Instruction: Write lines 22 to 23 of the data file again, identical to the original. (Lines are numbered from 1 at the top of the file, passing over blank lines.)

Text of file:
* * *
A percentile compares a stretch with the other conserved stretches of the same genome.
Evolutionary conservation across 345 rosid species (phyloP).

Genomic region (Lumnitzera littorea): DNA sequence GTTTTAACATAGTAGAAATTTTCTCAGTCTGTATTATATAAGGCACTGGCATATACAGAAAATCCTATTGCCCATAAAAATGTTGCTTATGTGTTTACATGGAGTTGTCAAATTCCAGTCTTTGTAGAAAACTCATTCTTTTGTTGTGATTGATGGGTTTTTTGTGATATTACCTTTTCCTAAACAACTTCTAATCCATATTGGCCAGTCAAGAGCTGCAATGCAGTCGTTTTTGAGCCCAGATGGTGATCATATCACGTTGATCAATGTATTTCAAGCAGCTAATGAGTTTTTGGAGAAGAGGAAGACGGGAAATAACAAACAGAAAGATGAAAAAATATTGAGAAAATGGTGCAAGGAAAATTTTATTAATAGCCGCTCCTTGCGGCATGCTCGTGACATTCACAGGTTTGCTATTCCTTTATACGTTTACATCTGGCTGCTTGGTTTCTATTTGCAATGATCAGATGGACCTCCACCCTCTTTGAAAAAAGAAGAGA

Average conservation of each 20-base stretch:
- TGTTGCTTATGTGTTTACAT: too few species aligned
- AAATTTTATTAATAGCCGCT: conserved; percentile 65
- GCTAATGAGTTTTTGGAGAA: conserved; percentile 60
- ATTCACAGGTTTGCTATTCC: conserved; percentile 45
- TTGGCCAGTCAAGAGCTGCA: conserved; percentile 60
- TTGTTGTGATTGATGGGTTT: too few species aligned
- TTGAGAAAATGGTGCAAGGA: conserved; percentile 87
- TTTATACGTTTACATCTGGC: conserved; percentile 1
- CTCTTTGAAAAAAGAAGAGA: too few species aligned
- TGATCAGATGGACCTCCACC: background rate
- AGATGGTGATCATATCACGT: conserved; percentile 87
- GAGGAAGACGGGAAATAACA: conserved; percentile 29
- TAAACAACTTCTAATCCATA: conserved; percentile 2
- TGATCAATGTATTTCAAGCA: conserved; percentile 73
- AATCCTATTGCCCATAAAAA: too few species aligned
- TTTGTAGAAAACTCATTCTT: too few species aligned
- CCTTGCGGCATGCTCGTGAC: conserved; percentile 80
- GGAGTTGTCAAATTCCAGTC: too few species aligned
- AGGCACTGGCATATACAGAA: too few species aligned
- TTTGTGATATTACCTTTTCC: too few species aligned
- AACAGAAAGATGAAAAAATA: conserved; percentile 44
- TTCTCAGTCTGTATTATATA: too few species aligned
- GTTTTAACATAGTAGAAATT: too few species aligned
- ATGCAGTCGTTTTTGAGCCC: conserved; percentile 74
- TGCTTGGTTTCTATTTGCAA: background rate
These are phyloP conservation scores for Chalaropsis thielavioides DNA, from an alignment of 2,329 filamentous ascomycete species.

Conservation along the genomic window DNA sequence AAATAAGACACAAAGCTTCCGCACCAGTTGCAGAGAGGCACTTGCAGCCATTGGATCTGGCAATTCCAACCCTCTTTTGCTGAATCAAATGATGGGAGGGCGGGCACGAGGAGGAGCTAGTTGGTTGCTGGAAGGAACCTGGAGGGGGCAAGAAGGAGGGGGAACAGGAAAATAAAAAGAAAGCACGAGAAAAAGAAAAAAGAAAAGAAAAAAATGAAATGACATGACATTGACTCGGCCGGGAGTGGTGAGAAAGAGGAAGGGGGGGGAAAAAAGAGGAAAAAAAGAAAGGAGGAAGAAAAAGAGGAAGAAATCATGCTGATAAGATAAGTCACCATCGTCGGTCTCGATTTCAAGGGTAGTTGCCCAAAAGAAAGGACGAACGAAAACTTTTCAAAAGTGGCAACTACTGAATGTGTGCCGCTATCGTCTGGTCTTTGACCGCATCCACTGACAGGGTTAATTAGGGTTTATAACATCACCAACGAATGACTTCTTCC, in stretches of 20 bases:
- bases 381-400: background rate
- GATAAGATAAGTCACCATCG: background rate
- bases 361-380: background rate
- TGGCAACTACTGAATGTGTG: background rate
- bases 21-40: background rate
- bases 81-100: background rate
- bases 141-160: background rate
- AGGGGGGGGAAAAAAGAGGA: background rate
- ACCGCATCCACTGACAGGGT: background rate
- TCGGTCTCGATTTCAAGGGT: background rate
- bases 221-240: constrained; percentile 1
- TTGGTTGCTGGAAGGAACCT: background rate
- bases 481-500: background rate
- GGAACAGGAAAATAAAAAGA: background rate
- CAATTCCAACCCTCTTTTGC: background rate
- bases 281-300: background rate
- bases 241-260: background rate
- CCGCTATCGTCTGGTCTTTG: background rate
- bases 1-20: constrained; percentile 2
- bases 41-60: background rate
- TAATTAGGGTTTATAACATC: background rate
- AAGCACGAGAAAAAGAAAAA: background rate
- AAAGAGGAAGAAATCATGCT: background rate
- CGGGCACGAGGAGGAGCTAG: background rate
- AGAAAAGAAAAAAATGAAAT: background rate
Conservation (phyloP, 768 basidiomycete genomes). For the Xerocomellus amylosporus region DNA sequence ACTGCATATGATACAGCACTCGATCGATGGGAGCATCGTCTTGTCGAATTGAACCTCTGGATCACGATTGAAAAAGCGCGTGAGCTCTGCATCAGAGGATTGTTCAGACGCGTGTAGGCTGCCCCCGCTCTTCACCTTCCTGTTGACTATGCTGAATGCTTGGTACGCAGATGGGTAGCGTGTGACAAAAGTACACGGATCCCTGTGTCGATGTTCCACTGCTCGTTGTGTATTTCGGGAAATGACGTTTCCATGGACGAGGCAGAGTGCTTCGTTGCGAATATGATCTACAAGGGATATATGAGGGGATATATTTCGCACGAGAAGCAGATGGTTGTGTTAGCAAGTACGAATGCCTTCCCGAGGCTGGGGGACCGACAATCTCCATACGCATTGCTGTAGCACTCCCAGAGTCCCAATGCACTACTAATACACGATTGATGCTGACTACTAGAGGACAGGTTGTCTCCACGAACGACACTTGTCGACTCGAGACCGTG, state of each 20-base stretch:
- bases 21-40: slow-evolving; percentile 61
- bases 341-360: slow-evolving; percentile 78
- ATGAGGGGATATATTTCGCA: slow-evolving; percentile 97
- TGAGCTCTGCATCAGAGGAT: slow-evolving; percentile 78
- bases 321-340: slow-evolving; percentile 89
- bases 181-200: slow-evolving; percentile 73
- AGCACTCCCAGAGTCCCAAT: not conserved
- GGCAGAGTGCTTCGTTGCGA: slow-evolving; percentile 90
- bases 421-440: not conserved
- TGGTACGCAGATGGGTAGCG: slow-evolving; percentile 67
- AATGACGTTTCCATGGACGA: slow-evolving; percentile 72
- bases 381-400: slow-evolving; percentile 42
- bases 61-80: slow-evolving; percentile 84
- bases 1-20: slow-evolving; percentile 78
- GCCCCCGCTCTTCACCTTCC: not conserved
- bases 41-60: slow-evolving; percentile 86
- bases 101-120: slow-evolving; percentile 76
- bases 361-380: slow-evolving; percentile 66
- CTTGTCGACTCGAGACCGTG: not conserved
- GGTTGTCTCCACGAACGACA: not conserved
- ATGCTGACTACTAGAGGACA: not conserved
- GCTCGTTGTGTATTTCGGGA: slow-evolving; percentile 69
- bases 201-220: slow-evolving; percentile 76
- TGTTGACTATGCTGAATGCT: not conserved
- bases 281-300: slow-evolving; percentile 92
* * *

- GGAGTTGTCAAATTCCAGTC: too few species aligned
- AGGCACTGGCATATACAGAA: too few species aligned